The imminent launch of sports betting in Pennsylvania will undoubtedly affect Atlantic City’s casinos, but experts believe any losses will be minimal.
Michael Pollock, managing director of Spectrum Gaming Group, a consulting and research firm, said the prospects of sports betting elsewhere was always a question of when, not if.
“Pennsylvania, particularly eastern Pennsylvania, represents an important market for Atlantic City,” Pollock said. “But I don’t think it will have a material impact on visitation (to the resort).”
Since launching in mid-June, legalized sports betting at New Jersey’s racetracks and casinos has generated almost $16.4 million in revenue. In the two full months — July and August — that sports betting has been legal in the Garden State, more than $136 million has been wagered.
The American Gaming Association estimates that the sports betting industry could generate more than 150,000 new jobs and yearly revenue of more than $25 billion in the United States.
The AGA estimates the tax revenue generated by the nationwide industry could be as much as $5.3 billion nationwide.
Sports betting is already technically legal in the Keystone State and five properties — Hollywood Casino at Penn National Race Course, Parx Casino and Racing, Harrah’s Philadelphia, SugarHouse Casino and Rivers Casino — have submitted applications to the Gaming Control Board to offer the amenity.
Since the U.S. Supreme Court overturned a federal ban on sports betting outside of Nevada in May, four states — Delaware, New Jersey, Mississippi and West Virginia — have launched sports betting operations. Most industry experts say that sports betting will be live at no less than one Pennsylvania casino by the end of the fall, if not sooner. The reason for the delay, thus far, has been the state’s current regulations which call for a $10 million licensing fee and a 36 percent tax rate.
By comparison, New Jersey only charges $100,000 for a sports betting license while the tax rate at land-based casinos is 8.5 percent and 13 percent online.
The high cost of opening a sports betting operation has already given providers a cause for concern.
William Hill CEO Joe Asher, whose company currently operates two sports betting parlors in New Jersey at Monmouth Park Racetrack and Ocean Resort Casino with plans for a third at Tropicana Atlantic City, has publicly said the high tax rate makes the Pennsylvania market less attractive.
Nonetheless, experts agree the tax rate will not keep sports betting from eventually coming to Pennsylvania’s casinos.
Steve Norton, a former Atlantic City casino executive and industry consultant, said that while profit margins for Pennsylvania casinos may be smaller, the properties will ultimately compete with Atlantic City because of convenience for customers.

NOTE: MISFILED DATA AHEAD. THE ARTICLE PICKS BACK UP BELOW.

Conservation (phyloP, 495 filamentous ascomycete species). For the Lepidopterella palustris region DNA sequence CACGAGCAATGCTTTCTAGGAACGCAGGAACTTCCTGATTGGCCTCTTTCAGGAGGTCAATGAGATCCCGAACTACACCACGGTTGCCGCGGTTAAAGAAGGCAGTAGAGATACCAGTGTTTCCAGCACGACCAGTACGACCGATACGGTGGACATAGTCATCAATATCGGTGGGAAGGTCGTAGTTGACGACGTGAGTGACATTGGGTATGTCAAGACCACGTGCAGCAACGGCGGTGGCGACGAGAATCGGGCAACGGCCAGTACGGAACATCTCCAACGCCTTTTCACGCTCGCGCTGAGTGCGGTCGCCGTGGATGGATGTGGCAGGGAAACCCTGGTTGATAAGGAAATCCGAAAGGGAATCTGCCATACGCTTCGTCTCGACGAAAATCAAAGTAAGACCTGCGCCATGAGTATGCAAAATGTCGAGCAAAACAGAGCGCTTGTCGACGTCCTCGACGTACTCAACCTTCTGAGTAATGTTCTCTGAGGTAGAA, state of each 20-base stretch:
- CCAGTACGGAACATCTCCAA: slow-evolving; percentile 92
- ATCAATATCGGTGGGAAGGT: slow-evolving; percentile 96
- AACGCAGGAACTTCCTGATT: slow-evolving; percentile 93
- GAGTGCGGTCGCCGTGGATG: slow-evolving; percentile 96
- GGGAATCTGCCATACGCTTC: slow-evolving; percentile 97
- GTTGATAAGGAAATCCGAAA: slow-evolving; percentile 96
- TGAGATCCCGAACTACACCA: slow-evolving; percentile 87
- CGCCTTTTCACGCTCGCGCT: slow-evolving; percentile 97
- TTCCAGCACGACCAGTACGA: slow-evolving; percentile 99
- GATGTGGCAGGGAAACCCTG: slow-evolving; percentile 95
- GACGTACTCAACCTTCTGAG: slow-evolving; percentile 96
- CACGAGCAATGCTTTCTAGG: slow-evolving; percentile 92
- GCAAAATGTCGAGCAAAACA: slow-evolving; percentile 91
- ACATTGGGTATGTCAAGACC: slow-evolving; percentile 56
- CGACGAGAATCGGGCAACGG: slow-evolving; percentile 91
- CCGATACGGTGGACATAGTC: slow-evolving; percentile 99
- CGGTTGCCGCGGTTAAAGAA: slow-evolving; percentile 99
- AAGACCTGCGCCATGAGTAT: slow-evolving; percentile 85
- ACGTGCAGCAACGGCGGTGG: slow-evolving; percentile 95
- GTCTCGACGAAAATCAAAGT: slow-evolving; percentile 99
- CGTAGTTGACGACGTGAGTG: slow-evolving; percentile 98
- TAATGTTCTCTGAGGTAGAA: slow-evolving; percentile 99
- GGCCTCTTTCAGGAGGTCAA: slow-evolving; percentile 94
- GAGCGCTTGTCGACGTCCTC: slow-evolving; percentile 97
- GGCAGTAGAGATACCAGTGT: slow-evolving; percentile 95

“Atlantic City stands to lose their Philadelphia sports betting customers, which will affect sports betting revenues, casino win and other revenues, primarily food and beverage,” Norton said. “And Atlantic City could also lose a lot of South Jersey play, as a meaningful percent of South Jersey residents are closer to casinos in Pennsylvania and Delaware.”
Norton, who was an important figure in bringing casino gaming to New Jersey in 1978, said the launch of online and mobile sports betting may do more harm to brick-and-motor casinos in Atlantic City than competition from neighboring states.
“I still believe that New Jersey should stop making sports betting available online, which removes a reason to visit a live casino or race track,” he said. “Sports betting should have created a reason to visit a casino, but online gaming removed that need.”
Dustin Gouker, lead sports betting analyst for PlayNJ.com, said land-based casinos can actually benefit from online sports betting by creating a lasting relationship with the customer.
“By making sure you have a really good online product, you can connect the customer to your brand,” he said.
Rummy Pandit, executive director at the Lloyd D. Levenson Institute of Gaming, Hospitality and Tourism at Stockton University, agreed with that premise.
“Atlantic City has a sizable market that is incorporated within loyalty programs,” he said. “Customers earn rewards which are scaled to increase with play, hence they will tend to continue growing their loyalty portfolio and utilizing their rewards at the current venue rather than starting over. Ultimately, relationships frequently drive visitation decisions.”
Because of the head start Atlantic City casinos have in operating sports books, coupled with its properties’ strong rewards and player loyalty programs, the resort is “going to be just fine,” Pollock said.
“It’s going to hurt a little bit,” Gouker said. “But I’m not sure it’s the end of days for Atlantic City.”